Denton was involved in countless events and initiatives during her 33 years with the Chamber, which grew from 60 members to nearly 500 during her tenure. Numerous Lake Oswego traditions owe their genesis entirely or at least in part to her leadership — the holiday tree-lighting ceremony, the Santa Clause parade and the flower baskets that brighten streets throughout the city each spring, for example.

But Denton is perhaps best known for a tradition she created in her very first year with the Chamber: the Festival of the Arts.

“A community-wide event that (people) were proud of — that’s what I saw was lacking,” Denton says.

She proposed the event — known at the time as the Arts and Flowers Festival — as a new way to bring the community together. The idea was incredibly well received, and the festival has been held every year since, now attracting more than 20,000 art lovers to Lake Oswego every summer.

“Here I had something to give the community to be proud of,” Denton says. “Everybody volunteered — I mean they just came calling.”

REVIEW PHOTO: ANTHONY MACUK - Cecelia Ranger, former Provincial Superior of the Sisters of the Holy Names (left), sits with her long-time friend, Dee Denton. In her remarks Sunday, Ranger called Denton 'The Mother Superior of Lake Oswego.'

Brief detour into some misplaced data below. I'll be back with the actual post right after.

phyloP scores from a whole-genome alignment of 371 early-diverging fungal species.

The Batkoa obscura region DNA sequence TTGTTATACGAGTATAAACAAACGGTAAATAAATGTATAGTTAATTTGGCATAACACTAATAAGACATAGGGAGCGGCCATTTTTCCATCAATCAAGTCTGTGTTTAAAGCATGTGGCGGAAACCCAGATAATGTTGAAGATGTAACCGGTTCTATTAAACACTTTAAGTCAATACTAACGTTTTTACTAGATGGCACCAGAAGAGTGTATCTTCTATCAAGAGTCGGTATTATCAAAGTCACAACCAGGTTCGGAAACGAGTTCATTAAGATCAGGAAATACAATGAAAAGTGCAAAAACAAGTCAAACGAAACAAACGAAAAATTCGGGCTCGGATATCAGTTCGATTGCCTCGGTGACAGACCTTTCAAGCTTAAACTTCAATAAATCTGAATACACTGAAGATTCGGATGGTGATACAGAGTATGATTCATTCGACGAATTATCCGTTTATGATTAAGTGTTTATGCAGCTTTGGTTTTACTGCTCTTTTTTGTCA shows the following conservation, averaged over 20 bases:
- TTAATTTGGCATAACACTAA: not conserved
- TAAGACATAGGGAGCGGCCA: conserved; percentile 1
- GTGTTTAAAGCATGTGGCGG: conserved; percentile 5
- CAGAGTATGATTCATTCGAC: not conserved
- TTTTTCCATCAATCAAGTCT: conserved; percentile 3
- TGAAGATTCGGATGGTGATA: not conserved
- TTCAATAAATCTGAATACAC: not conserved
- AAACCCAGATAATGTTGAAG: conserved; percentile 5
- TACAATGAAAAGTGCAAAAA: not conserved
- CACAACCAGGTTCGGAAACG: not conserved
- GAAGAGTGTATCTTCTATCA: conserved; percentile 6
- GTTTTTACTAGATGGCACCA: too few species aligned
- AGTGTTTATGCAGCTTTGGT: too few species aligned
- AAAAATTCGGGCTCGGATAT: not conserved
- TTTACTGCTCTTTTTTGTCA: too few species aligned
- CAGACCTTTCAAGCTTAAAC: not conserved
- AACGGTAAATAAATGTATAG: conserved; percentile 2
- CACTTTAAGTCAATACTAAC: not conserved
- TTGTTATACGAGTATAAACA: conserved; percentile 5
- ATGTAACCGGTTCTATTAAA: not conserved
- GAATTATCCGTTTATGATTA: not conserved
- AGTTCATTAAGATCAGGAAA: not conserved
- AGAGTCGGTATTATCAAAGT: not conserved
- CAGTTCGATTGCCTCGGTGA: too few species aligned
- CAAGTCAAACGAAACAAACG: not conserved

‘It takes a village’

Denton says the Chamber became deeply involved in the community and aware of its needs, throwing its support behind a variety of projects over the next several decades. Not all of them were popular ideas at the time, Denton says, but they have all been beneficial to the city.

“At the time, you always had people who were anti-everything,” she says, referring to public opposition to a plan for a new public library in the First Addition neighborhood. The construction of Kruse Way was also controversial, she says, because “people at first didn’t want to have a freeway going into town.” But the Chamber supported the decision to construct the new road as a way to bring more business into the city.

REVIEW PHOTO: J. BRIAN MONIHAN - A portrait of Dee Denton as a young woman greeted guests at the Mountain Park Clubhouse on Sunday.Locating the Mormon Temple in the Westlake neighborhood was “a very big challenge for our community to accept,” Denton says, but the Chamber supported that decision, too, because it would bring more visitors to the city.